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The world may already be familiar with offshore wind, but what about offshore solar?
Japanese technology giant Kyocera has announced the beginning of one of its most ambitious projects yet: a floating solar farm. The project, which will have a generating capacity of 2.9 MW, is being undertaken in partnership with Century Tokyo Leasing Corp.
Floating solar aims to solve one of Japan’s biggest issues with solar: the lack of space for large-scale installations. There are concerns in the country that solar installations take up much-needed agricultural land.
The project will be comprised of two different installations with a 1.7 and 1.2 MW generating capacity. Both will be in Kato City in Hyogo Prefecture.
Kyocera also believes the water will help keep the panels cool, allowing for a higher efficiency rate. This isn’t the only benefit, though. According to the company, floating solar panels prevent algae growth by shading the water, are 100% recyclable, and can withstand extreme weather conditions such as typhoons.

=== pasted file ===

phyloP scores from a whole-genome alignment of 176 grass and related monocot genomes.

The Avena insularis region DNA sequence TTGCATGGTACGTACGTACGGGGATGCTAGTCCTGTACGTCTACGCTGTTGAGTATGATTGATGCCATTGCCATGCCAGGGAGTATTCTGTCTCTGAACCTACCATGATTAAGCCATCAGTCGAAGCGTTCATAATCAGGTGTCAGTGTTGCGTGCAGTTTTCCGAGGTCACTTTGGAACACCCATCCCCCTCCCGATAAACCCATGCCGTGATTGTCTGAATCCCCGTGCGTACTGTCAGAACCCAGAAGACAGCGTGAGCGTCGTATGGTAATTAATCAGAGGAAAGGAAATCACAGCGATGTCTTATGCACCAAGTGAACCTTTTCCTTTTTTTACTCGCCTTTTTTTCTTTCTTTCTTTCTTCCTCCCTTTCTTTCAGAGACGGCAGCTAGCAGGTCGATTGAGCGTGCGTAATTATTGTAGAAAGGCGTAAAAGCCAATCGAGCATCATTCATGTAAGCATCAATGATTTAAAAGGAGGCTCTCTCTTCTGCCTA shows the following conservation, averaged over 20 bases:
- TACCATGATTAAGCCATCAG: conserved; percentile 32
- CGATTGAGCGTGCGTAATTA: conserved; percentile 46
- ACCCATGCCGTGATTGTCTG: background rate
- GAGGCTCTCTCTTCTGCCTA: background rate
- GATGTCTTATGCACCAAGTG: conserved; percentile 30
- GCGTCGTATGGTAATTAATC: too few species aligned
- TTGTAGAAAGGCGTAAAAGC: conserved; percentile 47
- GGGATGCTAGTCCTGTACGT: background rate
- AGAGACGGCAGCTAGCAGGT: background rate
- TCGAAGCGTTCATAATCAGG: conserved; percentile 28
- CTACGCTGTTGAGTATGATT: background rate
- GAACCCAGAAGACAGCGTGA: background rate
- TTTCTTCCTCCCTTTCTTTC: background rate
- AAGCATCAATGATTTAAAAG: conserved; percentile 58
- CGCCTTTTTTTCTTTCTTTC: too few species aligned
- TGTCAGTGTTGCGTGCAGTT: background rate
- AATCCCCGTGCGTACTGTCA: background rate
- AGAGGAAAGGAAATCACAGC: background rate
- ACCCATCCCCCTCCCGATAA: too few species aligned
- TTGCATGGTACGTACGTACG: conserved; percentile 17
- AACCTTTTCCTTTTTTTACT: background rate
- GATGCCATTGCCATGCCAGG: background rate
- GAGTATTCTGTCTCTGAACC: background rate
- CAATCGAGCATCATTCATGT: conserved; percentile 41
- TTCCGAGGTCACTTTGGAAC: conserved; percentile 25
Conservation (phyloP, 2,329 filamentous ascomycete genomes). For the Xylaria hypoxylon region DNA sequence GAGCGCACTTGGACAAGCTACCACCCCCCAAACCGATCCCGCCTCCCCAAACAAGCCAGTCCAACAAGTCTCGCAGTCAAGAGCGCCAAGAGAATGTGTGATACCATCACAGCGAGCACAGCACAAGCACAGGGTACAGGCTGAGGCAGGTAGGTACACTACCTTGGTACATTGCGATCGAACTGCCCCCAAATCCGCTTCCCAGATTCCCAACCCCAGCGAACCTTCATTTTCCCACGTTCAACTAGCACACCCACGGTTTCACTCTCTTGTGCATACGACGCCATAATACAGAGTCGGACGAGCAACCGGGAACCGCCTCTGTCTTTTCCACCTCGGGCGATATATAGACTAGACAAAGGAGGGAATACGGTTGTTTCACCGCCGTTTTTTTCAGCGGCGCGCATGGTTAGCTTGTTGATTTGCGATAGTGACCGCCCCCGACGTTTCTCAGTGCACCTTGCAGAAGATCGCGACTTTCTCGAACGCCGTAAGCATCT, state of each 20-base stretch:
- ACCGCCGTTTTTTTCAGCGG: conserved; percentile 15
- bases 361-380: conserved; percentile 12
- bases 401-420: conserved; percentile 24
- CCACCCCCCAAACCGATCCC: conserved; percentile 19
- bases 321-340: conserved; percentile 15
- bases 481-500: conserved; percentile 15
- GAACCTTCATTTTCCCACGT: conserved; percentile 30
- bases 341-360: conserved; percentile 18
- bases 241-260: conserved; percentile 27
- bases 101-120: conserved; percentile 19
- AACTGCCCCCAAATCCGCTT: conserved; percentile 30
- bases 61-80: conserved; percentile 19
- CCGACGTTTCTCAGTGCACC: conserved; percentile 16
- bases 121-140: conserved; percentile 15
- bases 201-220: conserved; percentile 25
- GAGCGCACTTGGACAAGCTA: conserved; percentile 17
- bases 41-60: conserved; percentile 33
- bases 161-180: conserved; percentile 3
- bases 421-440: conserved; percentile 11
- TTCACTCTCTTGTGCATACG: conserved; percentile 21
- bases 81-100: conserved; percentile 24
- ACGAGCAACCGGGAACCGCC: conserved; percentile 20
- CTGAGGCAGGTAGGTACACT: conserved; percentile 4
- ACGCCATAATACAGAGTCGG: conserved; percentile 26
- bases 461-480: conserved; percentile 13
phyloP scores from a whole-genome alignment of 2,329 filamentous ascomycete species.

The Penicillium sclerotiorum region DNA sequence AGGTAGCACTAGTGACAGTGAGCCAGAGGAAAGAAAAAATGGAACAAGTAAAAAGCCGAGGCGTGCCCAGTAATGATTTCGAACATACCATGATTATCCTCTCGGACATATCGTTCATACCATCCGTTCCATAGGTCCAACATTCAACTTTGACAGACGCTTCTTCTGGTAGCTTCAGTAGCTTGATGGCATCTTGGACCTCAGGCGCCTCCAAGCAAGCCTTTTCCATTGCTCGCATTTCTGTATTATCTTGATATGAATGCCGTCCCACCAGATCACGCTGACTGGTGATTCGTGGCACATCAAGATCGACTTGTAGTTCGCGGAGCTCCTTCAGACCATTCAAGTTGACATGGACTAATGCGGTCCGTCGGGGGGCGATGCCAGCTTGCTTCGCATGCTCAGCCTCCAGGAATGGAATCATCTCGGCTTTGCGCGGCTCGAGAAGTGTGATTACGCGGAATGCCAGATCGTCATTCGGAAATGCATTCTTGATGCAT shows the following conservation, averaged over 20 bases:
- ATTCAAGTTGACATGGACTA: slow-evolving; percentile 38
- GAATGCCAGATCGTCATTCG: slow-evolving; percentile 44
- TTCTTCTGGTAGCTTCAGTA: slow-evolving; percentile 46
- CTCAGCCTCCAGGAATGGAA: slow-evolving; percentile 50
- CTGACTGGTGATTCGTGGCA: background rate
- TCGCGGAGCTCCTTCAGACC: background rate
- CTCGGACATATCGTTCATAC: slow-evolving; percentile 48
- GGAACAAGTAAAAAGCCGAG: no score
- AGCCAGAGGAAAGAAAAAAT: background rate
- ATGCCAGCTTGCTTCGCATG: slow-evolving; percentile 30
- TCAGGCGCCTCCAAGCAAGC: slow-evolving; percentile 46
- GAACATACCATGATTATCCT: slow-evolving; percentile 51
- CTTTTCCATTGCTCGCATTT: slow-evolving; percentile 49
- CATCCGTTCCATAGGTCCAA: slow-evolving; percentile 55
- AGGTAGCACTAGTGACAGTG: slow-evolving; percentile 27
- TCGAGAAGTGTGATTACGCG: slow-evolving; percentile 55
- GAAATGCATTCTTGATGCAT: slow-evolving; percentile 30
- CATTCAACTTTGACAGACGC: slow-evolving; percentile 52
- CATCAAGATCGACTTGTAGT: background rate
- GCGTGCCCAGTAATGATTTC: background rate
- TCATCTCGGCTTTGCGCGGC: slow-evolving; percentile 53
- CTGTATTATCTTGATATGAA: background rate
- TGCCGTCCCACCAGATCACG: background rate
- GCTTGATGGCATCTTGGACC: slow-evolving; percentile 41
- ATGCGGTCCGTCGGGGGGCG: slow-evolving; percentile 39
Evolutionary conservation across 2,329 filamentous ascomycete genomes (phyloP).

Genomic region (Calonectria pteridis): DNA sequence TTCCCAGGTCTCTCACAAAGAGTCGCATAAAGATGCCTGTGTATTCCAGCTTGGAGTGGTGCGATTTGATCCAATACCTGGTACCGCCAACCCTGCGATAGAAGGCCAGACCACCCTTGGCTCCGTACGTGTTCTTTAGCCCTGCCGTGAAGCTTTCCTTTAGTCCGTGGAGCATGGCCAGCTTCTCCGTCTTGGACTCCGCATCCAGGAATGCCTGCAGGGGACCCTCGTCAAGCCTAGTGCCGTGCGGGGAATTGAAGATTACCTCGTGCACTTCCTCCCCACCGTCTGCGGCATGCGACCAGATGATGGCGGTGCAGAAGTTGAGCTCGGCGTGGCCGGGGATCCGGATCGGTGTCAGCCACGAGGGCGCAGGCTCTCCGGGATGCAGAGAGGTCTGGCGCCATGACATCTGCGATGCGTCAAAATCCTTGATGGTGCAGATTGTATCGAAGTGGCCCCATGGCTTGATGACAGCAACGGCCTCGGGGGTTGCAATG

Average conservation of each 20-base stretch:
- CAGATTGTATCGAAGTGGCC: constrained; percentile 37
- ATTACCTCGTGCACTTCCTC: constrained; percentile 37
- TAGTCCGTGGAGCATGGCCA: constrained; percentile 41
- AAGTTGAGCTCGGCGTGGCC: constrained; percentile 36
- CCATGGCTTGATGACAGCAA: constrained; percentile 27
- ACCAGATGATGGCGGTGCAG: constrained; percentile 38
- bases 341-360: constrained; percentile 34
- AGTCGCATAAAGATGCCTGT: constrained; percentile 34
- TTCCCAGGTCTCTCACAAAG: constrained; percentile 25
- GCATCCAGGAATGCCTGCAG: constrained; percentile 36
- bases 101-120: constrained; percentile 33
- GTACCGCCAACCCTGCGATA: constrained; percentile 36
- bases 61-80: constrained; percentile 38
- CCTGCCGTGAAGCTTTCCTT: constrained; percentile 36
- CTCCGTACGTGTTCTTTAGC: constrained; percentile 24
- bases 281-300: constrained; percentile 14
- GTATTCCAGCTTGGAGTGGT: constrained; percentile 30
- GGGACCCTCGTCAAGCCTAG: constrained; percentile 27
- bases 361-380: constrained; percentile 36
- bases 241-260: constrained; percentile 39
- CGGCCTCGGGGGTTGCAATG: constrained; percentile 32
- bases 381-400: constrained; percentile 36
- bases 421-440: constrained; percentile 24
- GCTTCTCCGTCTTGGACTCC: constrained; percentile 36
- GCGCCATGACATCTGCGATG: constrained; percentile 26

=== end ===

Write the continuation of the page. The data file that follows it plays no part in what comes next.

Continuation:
While the concept of a floating solar farm sounds revolutionary, France’s Ciel et Terre—a partner on the project and supplier of panels—has had a floating farm since 2011. According to New Civil Engineer, the project will be based on the company’s Hydrelio concept.
“A basic module is formed from two blow-moulded floats made with HDPE (high-density polythene) plastic,” they explain. “One float supports the solar panel and the other provides a tab connection to other floats, and also provides maintenance access. The floats are then joined together to form solar ‘islands’, using connection pins.” For a visual explantion, see this image:
The project is expected to be completed in March of next year.
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